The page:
Also worth at least a passing mention is the issue of the postage-stamp-sized images and screenshots that pepper game books these days. Many of the pictures in this book are difficult to make out due to their clarity and size (Figure 1.1 looks like some guys from Home Depot are about to encounter the Blair Witch), but most can be puzzled through. Even then, although they generally have relevance to the subject being discussed they often don't really reinforce the concept at hand in a useful fashion: Figure 3.1 is a picture of a marble notebook and some pencils, as if the book were written in a future time when knowledge of writing materials was lost; Figure 3.4 is captioned "Use your finger as an eye guide..." and contains a picture of a book with a finger on it; Figure 10.3's caption mentions "the samurai sword" weapon in Shadow Warrior, yet the screenshot apparently depicts a grenade launcher. The capper is probably page 194, which is supposed to illustrate multiplayer gaming, but instead (as far as I can tell) depicts two mid-'90s Inside Sales reps playing Solitaire instead of phoning clients. Possibly they are car salesmen; it's not clear.

Warts aside, as a whole Game Design: A Practical Approach covers quite a lot of terrain in quite a useful fashion, and hits all the major foundational points about game design. Though it does contain quite a lot of Lua code, this is admittedly not as irrelevant as it could have been, since Lua is used in a wide assortment of games, from Far Cry to Natural Selection 2, Warhammer Online to The Witcher. The book is a few years old at this point, but it seems that it will remain relevant as long as Lua remains a viable programming language in the game industry. Left-brainers in search of a fairly crunchy and quite practical book about game design AND development (and in particular those who want to design and develop their own games, rather than work for someone else) will be quite happy with the material here. Those right-brainers more comfortable amidst the fluffier bits of the game industry, however, may find themselves checking their watches halfway through the second act.

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Game Design: A Practical Approach

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  • by g253 ( 855070 ) on Wednesday June 17, 2009 @02:07PM (#28364065) Homepage

    (...) may find themselves skipping over swaths of text instead of actually reading it.

    It should appeal a lot to slashdotters then ;-)

  • Programmers are a dime a dozen. That ain't nothing but ten-cent coding.

    Designers, though, are the core of any game. They are the ones who shape and craft the game, much like I.M. Pei designs masterful works of architecture. The programmers are just the construction workers who make the design a reality. Both are skilled and necessary, but construction workers without an architect aren't going to build anything of great value.

    That's why Lua is such a great teaching language, and why I think this book does re

    • by BigJClark ( 1226554 ) on Wednesday June 17, 2009 @02:30PM (#28364291)

      Correction. Mediocre programmers are a dime a dozen. Any comp sci grad with a 6pack of coke can get through directX 9 tutorials and have a decent floating ball, swimming shark. Good/Great programmers are a rarity indeed, and good games ALWAYS have a good programmer behind them. No lag in input, decent framerate, no odd bugs. Yeah, they deserve their paycheque.
    • Re: (Score:2, Interesting)

      by fooslacker ( 961470 )
      There is a common misconception of the programmer as a commodity. Designers are by far the most important resource just as architects and designers are the most important for enterprise apps. That said crappy programmers can destroy a good design just like a bad design can't be coded around. It's akin to designing a sky scraper and getting a bunch of 15th century hut builders to construct it. Designers are imperative but capable programmers are very important as well. The real question is when do you h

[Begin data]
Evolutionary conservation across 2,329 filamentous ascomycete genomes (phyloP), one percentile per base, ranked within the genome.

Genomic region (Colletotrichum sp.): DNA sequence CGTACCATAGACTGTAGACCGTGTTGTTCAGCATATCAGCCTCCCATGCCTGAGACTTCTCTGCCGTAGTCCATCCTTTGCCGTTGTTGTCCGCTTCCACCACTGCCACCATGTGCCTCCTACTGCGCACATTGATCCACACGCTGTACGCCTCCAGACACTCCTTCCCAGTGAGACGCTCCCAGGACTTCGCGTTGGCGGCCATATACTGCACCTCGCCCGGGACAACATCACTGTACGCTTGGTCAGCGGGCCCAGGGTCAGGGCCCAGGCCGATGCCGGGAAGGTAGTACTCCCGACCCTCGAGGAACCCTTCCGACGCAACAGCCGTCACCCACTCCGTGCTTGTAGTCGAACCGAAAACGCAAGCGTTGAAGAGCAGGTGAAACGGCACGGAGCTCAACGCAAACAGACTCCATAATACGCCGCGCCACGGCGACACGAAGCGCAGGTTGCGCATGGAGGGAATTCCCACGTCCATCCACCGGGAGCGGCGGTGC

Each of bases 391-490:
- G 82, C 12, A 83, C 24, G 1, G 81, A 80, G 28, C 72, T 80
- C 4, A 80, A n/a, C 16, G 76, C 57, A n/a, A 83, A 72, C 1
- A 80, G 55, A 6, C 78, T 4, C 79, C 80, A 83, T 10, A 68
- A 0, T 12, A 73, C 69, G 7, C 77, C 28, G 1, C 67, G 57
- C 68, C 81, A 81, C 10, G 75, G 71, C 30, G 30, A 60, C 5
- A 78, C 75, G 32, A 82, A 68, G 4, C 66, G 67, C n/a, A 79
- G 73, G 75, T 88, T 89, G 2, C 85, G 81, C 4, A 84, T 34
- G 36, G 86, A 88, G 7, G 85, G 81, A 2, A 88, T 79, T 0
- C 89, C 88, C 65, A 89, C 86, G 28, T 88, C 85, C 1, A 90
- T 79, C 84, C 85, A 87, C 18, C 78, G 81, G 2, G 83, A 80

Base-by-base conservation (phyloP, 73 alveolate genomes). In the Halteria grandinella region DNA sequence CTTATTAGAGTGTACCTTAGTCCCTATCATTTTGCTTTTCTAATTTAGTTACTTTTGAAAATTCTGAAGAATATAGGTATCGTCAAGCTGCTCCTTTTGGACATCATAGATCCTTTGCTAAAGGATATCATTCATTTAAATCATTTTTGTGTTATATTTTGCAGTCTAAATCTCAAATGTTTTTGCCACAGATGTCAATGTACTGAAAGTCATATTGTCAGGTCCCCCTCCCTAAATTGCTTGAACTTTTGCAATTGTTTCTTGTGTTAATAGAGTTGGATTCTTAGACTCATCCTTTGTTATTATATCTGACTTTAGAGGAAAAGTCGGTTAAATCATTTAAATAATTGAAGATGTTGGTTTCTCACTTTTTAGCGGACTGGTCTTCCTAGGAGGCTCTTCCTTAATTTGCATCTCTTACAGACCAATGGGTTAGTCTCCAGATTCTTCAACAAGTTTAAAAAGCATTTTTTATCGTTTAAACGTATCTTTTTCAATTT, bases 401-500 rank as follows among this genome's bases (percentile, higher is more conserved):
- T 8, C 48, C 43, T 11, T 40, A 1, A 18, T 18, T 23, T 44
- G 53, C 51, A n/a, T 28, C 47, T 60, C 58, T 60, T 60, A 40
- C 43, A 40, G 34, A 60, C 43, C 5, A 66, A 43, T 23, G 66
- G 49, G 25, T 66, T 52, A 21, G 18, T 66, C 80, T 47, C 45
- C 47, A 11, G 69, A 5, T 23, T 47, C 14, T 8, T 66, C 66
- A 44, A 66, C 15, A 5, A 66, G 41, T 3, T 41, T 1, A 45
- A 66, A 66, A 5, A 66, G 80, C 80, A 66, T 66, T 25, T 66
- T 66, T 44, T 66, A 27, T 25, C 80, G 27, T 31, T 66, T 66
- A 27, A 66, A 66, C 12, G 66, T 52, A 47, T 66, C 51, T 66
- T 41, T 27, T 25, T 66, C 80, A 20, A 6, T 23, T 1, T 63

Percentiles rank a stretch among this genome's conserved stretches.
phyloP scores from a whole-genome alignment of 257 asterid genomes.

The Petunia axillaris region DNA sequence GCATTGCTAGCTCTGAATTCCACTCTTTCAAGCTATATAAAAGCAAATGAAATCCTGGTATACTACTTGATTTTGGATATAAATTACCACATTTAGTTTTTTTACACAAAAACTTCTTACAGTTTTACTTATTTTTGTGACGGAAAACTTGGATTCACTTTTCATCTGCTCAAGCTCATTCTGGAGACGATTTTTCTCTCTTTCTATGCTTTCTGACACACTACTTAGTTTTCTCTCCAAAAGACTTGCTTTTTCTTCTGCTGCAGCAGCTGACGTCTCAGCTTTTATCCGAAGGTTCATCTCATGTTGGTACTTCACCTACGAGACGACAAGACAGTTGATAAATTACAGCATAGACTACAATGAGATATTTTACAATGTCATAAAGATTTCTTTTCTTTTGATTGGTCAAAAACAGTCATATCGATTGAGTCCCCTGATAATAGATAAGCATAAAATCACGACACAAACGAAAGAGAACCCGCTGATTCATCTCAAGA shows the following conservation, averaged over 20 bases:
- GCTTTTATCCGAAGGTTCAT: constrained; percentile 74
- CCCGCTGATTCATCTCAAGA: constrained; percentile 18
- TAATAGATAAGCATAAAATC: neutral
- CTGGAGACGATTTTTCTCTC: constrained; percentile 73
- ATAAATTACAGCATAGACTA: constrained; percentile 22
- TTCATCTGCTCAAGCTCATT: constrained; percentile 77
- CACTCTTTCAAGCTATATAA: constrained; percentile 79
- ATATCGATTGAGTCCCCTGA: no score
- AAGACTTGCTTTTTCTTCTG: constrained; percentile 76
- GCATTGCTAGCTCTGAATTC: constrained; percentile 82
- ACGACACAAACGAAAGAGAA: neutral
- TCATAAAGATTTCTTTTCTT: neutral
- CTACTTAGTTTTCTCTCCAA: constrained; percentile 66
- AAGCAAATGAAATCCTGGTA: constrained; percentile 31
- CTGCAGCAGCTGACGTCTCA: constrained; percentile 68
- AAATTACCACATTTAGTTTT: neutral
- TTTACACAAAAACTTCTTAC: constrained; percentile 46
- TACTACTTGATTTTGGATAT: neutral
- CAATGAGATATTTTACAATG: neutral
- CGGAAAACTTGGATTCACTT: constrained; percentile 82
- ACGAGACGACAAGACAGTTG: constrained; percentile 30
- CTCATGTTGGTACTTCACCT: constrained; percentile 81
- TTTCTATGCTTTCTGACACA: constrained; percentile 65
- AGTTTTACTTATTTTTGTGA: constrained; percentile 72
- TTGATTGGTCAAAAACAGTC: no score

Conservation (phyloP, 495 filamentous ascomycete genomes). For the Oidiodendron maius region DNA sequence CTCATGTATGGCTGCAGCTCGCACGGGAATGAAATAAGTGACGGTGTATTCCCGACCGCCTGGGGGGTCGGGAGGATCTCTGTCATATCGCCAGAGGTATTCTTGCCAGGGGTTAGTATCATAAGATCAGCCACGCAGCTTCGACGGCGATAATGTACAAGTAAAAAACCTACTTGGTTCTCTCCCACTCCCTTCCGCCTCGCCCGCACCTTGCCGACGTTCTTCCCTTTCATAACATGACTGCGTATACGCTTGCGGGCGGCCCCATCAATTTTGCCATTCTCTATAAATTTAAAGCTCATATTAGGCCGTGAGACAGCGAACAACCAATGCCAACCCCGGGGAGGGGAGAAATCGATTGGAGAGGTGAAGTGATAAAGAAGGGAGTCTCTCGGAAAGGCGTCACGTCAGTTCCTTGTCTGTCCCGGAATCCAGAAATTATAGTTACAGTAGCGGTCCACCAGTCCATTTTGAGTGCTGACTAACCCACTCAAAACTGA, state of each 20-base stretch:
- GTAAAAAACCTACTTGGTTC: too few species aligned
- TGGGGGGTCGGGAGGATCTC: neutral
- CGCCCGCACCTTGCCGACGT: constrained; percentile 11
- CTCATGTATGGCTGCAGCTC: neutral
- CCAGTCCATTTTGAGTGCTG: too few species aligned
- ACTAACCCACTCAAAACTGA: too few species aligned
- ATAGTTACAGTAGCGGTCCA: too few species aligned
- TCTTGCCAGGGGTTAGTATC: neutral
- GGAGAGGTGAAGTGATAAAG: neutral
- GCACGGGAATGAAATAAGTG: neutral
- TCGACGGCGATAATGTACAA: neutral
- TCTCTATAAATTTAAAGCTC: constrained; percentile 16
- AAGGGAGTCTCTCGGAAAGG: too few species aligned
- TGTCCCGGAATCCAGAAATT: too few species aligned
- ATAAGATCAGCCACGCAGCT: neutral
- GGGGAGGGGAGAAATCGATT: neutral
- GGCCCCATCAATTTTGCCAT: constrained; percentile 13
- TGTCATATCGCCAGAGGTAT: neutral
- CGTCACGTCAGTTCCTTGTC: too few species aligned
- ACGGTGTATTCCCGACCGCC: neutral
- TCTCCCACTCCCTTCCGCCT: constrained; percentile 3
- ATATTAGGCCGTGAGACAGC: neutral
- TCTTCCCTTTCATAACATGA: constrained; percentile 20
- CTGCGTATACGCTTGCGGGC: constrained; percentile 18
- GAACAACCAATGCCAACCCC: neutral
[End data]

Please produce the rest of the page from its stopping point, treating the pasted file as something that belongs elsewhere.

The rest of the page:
• by roguegramma ( 982660 ) on Wednesday June 17, 2009 @02:37PM (#28364373) Journal

      In my work as a programmer, I often have to fill in huge gaps left by the designers, and the designers usually only get the best ideas after they have seen what the engine can do.

      Also, the specification of the average designer is so vague in terms of programming, e.g. "I want the program to be smarter than the user" that it is worthless.

      Because of this any fulltime designer is usually in the top 5% of his craft, while a fulltime programmer still can be useful if he isn't in the top 5%.

      • Re: (Score:3, Insightful)

        Programming and design are still distinct. When filling in blanks left by designers, you are doing design. When you are shaping what the engine will accommodate, you are also doing design. When you implement the design in code, you are "programming" (in the "ten-cent coding" sense of the word).

        I think that in the real world, most "programmers" must be coders and designers, whereas designers need not be coders. That said, a good designer is probably worth more between the two, since the quality of design

      • Re: (Score:3, Funny)

        by ls671 ( 1122017 ) *

        Agreed, they used to try to teach us that at the University.

        The example was an early fly-by-wire plane that failed to apply brakes while landing because the tarmac was flooded with water.

        Specs said that the brakes couldn't be applied until the airplane touches the ground which it never did because it was only touching the water and the programmers implemented the specs as is.

        They tried to teach us that programmers have a responsibility to review the specs and mention anything that did not make sense ! ;-)

        • Re: (Score:3, Insightful)

          by nschubach ( 922175 )

          Maybe I'm being way to literal, but how do the brakes know the difference between cement and water that feels like cement at hundreds of MPH?

          • Re: (Score:3, Insightful)

            by vlm ( 69642 )

            Maybe I'm being way to literal, but how do the brakes know the difference between cement and water that feels like cement at hundreds of MPH?